“SCREENING” CAN EMPTY YOUR BANK ACCOUNT!
November 9, 2012
may seem like a good idea – helping to keep the disreputable
people out of your community – but it may also empty your bank
account – if it isn’t done correctly.
no mistake, not every association has the right to screen and
even reject possible new owners and/or renters.
you even consider making such a move, please make sure that your
governing documents give you the right to do so.
you even start telling possible owners/renters that they are not
welcome in your nice community, make sure that you have
fool-proof guidelines in place – in writing and written with
common sense. Absolutely avoid vague wording – make sure there
are no IFs, BUTs and MAYBEs in the wording of these guidelines.
are closely watched by the guard dogs of Fair Housing and
Americans with Disabilities Act – and violations can be very
will never forget the story of the condo president who greeted a
potential condo buyer (the offer was all cash) with the words:
“Sir, we are a good Jewish community and we are not very fond
The result of this statement: The seller lost a buyer and all
neighbors had to pay their fair share to pay for the legal fees
and the penalty after the Hispanic filed a lawsuit.
never forget: Screening is meant to keep bad neighbors out of
your community. It’s not meant as a source of extra income.
The charge is limited to $100 for each application. I got once a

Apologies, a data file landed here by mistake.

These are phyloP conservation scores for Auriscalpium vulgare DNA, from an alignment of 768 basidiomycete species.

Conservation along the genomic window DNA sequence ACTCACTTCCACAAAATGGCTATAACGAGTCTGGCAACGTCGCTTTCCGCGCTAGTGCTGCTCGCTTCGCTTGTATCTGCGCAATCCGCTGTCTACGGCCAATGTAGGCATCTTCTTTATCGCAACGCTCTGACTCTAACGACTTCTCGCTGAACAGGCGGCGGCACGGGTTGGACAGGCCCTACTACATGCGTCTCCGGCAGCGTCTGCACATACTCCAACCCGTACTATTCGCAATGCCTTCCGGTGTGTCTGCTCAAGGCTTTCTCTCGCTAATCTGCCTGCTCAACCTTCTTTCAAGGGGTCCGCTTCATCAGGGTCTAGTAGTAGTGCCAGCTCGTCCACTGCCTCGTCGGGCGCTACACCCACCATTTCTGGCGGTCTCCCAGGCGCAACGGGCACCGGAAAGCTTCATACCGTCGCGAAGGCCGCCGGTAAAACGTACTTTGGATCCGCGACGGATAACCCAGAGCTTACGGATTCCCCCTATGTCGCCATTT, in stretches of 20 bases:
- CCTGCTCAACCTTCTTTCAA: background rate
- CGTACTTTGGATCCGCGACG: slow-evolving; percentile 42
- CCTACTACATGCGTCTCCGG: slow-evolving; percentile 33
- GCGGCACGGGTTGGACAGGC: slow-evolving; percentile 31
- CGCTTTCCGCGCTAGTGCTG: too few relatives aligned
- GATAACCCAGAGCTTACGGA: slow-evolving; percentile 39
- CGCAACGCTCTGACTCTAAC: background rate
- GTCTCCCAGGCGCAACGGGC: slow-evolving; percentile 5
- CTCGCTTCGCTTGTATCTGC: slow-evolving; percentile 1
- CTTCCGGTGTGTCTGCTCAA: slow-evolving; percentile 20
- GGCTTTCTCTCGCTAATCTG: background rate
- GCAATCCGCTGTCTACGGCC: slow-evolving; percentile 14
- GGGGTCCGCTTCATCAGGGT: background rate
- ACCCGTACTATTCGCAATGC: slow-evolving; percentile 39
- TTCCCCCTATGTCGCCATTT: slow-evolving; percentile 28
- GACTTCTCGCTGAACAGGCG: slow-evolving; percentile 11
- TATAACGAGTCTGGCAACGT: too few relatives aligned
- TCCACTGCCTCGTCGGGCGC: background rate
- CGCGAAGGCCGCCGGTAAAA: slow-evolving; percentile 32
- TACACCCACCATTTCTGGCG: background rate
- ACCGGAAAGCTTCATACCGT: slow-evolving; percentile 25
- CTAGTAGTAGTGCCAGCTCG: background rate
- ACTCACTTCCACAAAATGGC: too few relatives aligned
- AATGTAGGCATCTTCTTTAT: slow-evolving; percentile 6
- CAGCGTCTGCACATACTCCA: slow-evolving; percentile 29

complaint from a homeowner (military) who needed to rent out his
home because he was sent abroad. The board rejected his first
four potential renters – and charged $100 for each screening.
The fifth candidate finally passed – and the owner was out
$500. He asked other owners in that community – and found out
that this was a pattern the board commonly used to add to the
this case there was no big lawsuit. But the owners, after
finding out about the “tricks” of the board, initiated a
recall and removed the board of directors. Still better than
paying for a juicy lawsuit!
But if you still feel that screening will be good for the
community -- and you have created all the necessary guidelines,
please don’t let the
do the interview and run the show. It may be more convenient for
the members of the board, but the liability still stays with the
association – especially if the
makes serious mistakes and asks the wrong questions.
may be an asset for the community – if done correctly, but it
is a huge liability if the folks in charge don’t know what the
heck they are doing. It’s a very touchy job!